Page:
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Snowden's Leaks an Act of 'Public Service,' Says Holder

  • Catherine Maddux

FILE - Former U.S. National Security Agency contractor Edward Snowden.

FILE - Former U.S. National Security Agency contractor Edward Snowden.

Former U.S. Attorney General Eric Holder says Edward Snowden performed a "public service" when the ex-National Security Agency contractor leaked classified intelligence documents.

Holder, however, was quick to put into context what appeared to be praise of a person the U.S. considers a criminal.

"I thought the president put it best when he said, 'Just because we have the ability to do something, doesn't mean we should,'" Holder said during an appearance on the "Axe Files," a podcast hosted by David Axelrod, produced by CNN and the University of Chicago Institute of Politics.

The Obama administration was constantly weighing the value of surveillance against the issue of privacy, Holder explained.

Still, the former top American law enforcement official added "We can certainly argue about the way in which Snowden did what he did, but I think that he actually performed a public service by raising the debate that we engaged in and by the changes that we made."

By leaking a flood of classified information to select news outlets in 2013, Snowden revealed the extent to which the Obama administration was collecting personal data — far and above what took place under The Patriot Act following the 9/11 attacks.

German Chancellor Angela Merkel walks during a convention of the Christian Democratic Union in Karlsruhe, Germany, Dec. 14, 2015.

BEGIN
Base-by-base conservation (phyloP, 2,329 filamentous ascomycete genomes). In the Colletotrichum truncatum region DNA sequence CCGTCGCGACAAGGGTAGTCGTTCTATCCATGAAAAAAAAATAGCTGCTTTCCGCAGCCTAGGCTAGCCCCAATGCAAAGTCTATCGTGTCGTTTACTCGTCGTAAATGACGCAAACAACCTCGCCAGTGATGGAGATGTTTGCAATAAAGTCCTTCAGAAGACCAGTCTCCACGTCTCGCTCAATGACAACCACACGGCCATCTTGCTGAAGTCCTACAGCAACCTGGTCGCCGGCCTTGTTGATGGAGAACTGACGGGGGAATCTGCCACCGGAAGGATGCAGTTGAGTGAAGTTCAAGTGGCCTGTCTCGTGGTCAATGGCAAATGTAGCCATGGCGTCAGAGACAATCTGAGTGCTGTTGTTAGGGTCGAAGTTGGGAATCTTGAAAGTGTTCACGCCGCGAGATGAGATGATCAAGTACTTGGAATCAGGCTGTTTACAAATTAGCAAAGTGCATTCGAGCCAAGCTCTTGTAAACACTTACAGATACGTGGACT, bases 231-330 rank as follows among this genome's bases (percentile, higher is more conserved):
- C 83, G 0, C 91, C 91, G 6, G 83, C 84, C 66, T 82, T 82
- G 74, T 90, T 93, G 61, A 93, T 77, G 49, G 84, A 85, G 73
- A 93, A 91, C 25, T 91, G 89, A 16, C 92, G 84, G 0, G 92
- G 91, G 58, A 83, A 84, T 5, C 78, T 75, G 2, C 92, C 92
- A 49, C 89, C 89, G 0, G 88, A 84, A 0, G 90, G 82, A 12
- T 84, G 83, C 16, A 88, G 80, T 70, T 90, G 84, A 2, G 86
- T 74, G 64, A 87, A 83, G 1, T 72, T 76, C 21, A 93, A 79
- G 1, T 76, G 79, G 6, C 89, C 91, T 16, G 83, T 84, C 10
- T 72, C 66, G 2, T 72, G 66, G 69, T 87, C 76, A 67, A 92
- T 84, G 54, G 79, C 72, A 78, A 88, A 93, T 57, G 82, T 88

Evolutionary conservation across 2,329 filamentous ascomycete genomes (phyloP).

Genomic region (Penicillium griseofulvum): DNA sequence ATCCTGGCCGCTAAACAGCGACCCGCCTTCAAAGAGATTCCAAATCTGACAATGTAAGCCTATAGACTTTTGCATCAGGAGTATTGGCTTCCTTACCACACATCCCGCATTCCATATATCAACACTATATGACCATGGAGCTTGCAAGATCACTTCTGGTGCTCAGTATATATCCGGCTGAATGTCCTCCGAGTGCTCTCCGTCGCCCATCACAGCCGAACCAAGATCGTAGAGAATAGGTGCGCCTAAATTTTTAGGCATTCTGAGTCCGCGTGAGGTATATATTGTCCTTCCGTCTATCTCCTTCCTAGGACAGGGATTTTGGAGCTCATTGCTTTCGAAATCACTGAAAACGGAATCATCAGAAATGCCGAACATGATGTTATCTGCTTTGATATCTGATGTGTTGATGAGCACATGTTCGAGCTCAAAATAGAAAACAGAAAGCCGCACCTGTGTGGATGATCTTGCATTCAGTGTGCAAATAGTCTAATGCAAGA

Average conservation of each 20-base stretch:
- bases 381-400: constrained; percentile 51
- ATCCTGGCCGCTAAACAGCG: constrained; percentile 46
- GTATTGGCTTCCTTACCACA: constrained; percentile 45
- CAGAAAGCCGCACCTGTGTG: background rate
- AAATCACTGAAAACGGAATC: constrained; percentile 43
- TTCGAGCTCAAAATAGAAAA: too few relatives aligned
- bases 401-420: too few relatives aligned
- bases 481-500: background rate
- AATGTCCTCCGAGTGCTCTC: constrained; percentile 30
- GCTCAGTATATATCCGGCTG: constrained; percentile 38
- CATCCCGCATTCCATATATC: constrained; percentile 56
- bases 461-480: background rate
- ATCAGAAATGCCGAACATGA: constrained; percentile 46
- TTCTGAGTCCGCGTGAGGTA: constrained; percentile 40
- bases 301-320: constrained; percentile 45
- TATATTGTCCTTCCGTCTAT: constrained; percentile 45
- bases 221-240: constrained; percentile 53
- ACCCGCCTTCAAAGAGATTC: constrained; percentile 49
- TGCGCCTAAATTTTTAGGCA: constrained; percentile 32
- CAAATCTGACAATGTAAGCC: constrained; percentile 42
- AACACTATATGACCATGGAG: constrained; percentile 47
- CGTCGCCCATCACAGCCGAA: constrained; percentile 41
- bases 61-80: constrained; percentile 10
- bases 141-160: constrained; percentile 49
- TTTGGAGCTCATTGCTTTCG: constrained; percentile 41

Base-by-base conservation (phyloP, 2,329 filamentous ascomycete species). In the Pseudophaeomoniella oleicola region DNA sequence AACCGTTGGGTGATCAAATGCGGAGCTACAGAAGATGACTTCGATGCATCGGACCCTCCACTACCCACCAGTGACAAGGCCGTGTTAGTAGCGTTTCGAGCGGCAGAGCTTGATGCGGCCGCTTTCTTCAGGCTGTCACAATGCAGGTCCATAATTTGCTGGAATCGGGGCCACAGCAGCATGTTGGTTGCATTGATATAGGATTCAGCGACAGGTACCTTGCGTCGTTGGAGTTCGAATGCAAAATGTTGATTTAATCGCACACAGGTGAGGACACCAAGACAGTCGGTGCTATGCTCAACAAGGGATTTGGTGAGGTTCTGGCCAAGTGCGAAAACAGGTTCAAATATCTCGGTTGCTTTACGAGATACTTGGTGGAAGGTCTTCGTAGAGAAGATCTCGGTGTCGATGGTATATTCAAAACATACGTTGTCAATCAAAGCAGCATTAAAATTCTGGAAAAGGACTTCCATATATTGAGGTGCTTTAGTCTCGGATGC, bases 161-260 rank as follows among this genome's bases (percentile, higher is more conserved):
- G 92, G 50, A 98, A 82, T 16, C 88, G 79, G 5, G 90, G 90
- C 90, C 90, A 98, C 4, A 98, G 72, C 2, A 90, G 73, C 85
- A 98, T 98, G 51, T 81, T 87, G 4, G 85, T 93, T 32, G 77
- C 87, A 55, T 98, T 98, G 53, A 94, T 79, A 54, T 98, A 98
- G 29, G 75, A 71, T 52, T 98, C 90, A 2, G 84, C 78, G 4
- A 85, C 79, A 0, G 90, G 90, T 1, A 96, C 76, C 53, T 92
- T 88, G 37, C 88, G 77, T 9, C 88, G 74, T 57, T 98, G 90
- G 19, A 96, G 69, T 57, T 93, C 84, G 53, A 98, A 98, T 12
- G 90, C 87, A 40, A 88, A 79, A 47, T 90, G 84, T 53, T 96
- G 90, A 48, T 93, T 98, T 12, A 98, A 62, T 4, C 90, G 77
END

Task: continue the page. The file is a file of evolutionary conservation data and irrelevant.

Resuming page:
German Chancellor Angela Merkel walks during a convention of the Christian Democratic Union in Karlsruhe, Germany, Dec. 14, 2015.

The revelations not only shocked the American public, but also international allies (think Angela Merkel, whose personal cellphone was revealed to have been bugged).

The crisis prompted President Barack Obama to convene a panel that criticized the National Security Agency's domestic data collection — that is the bulk of metadata on Americans, which can show the most intimate details of an individual's life.

For some, Snowden is a traitor who gave away all kinds of secrets to our enemies, thus putting the public in danger.

Demonstrators rally at the U.S. Capitol to protest spying on Americans by the National Security Agency in Washington on Oct. 26, 2013. (AP)

Demonstrators rally at the U.S. Capitol to protest spying on Americans by the National Security Agency in Washington on Oct. 26, 2013. (AP)

For others, he is a brave American activist, who put his life on the line to reveal the violations of the U.S. constitution.

During the podcast, Holder reflected on the nuance of the Snowden case by saying that, "... doing what he did — and the way he did it — was inappropriate and illegal."

In the eyes of the U.S. government, Snowden jeopardized America's security interests by leaking classified information while working as a contractor for the National Security Agency in 2013.

"He harmed American interests," Holder said.

Holder is currently trending in the top 10 on Twitter. Snowden lives in exile in Russia, but occasionally makes video appearances.

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